Stepping Up And Sharing Ideas in the Workplace

Stepping Up And Sharing Ideas in the Workplace

Stepping up is all about breaking down barriers in the workplace.

Workplaces develop and grow when leaders and employees alike look at the current structure of business, and analyze and challenge it with new ideas and start stepping up.

So, how can we foster this growth and development?

Today I would like to tell you about a simple communication technique that, if you can master, is guaranteed to get your people sharing ideas, and feeling more valued when they do.

Watch this video to learn the technique and how it can be applied in your workplace.

When I wrote my sixth book, Stepping Up, I surveyed hundreds of people and asked them, “Why don’t you step up and share your ideas at work?” The number one reason was that leaders make decisions without asking for their opinion, and second was that leaders dismissed their ideas too easily.

Dr. John Izzo's books can help you learn how stepping up can change your life and your career.

Stepping Up Communication Technique: 3 Simple Steps

  1. Thank you.

You must remember that your employees may have been apprehensive about coming to you and sharing their ideas.  If you immediately shut them down or reject them, they may never come to you again. People thrive when they feel appreciated. By thanking your employees, you show them that you are listening, appreciate their ideas, and value them.

Next, often it is natural to follow a thank you with a very prohibitive word: BUT.

The word “but” always shuts people down.  Instead, go to step 2.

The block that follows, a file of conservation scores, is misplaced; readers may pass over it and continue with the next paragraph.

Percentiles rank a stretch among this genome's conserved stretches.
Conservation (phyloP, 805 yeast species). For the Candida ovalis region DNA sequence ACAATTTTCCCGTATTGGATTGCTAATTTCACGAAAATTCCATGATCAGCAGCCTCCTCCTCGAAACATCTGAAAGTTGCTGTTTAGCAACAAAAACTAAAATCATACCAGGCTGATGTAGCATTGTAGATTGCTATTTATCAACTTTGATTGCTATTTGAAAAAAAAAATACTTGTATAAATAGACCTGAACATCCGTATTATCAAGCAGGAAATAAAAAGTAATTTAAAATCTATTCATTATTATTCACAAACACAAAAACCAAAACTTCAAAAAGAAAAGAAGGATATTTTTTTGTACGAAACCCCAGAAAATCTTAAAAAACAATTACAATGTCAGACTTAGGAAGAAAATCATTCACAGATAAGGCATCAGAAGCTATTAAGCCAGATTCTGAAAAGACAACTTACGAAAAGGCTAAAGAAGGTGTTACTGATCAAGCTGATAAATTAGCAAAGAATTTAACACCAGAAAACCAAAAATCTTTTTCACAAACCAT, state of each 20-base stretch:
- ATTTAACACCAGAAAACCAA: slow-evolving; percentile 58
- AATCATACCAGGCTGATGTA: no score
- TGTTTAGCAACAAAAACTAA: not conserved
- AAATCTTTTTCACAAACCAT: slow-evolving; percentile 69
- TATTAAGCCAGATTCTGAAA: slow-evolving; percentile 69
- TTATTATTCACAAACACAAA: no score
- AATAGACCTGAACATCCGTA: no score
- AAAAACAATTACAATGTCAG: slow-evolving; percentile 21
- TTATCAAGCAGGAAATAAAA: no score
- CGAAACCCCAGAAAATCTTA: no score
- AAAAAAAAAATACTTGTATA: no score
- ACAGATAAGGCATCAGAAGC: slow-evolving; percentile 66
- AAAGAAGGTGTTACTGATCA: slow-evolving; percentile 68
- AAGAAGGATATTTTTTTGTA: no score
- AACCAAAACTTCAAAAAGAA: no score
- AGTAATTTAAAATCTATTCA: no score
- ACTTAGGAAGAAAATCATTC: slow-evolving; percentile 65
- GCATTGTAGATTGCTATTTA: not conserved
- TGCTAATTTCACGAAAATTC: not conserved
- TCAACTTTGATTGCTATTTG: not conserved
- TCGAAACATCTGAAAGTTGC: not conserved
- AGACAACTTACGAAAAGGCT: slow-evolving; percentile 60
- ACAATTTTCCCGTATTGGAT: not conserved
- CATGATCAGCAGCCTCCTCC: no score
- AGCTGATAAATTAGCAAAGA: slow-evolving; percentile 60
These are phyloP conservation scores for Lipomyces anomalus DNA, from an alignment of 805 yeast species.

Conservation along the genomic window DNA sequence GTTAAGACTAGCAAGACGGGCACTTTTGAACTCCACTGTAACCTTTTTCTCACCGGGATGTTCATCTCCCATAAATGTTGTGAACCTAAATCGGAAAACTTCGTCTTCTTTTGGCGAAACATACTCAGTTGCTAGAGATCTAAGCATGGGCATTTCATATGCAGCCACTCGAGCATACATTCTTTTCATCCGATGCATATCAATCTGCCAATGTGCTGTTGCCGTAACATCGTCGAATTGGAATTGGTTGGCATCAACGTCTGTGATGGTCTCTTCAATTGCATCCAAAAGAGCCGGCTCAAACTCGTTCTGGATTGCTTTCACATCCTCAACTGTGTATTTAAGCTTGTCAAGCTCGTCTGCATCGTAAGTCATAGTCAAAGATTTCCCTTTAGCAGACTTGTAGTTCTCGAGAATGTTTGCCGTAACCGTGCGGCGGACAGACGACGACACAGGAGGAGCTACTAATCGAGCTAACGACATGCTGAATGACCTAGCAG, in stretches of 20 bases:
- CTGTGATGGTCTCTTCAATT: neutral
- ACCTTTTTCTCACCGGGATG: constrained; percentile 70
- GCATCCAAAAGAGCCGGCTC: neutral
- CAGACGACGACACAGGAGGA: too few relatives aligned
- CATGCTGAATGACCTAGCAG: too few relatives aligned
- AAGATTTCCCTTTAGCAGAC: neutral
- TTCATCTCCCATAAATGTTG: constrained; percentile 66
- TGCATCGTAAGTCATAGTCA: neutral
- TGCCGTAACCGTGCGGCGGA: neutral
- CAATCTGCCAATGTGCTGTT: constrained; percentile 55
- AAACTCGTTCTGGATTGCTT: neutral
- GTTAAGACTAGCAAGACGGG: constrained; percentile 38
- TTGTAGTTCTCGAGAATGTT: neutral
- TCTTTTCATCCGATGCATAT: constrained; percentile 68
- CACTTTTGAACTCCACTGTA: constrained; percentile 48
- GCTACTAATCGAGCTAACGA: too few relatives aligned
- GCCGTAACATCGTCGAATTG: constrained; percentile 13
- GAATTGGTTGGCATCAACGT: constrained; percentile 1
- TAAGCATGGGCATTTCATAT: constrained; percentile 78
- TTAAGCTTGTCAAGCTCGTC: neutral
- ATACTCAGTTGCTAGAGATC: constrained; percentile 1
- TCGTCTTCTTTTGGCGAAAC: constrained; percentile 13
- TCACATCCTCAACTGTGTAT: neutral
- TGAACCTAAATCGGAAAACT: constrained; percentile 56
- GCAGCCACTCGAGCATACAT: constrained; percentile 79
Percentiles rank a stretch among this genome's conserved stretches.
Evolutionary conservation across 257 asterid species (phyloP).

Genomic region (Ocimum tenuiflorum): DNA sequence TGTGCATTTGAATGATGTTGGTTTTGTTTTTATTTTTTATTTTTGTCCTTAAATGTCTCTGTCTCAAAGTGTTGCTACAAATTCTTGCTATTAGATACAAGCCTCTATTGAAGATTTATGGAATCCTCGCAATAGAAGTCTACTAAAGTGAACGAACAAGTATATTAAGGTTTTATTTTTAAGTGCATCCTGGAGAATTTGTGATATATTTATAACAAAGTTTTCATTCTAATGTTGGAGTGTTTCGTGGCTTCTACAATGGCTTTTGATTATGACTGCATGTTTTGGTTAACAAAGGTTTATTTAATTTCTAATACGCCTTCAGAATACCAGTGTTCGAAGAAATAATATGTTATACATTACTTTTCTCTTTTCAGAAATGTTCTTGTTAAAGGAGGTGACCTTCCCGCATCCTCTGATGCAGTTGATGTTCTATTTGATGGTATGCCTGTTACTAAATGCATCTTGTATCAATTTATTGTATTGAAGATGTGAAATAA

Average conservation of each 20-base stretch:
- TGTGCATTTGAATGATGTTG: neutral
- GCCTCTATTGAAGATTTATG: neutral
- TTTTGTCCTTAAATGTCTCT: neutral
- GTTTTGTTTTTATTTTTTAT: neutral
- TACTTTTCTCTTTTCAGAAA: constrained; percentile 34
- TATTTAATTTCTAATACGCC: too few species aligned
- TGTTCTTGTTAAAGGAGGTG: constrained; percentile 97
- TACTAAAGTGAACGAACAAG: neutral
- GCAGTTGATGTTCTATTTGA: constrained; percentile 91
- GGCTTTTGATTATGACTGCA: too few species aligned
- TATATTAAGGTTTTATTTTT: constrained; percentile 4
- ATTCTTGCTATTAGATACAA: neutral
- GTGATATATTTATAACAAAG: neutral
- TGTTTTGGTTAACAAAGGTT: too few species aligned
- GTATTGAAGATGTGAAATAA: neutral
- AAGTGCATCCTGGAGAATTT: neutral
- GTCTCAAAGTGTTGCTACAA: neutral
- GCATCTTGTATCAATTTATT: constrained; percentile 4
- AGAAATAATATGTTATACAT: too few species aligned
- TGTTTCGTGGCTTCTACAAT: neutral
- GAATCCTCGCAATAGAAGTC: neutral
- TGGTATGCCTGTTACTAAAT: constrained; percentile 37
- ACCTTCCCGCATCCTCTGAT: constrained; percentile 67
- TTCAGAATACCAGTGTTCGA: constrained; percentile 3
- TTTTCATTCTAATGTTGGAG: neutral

1. Tell me more. How might that work? What would this change? Why do you feel like this idea would bring value?

Explore their feelings, ideas and facts. By asking to hear more, you are showing genuine interest in their ideas.

Now, go to step 3: seek a solution.

The temptation is now to give a verdict or make your ruling on their idea. But what we want to do is involve the person in the solution-seeking process.

  1. Seek a solution: “I love your ideas. My only concern is this – what would you do to solve this?”

What you have done now is invited the person to do problem-solving with you. You have expressed concerns in an open way, and they feel heard. You are now are now on the same page trying to figure it out.

It matters that people feel that we value their ideas, because if people share their ideas with us and we dismiss them too easily, they won’t continue coming to us.

Practice this simple model:

Thank you. Tell me more. Let’s find a solution together.

Keep on leading in work and life.

 

John

Dr. John Izzo has spoken to over one million people, advised over 500 companies, authored six best-selling books, and helped some of the world's most admired companies. He has been a pioneer in creating successful businesses and emerging work trends for over twenty-five years.

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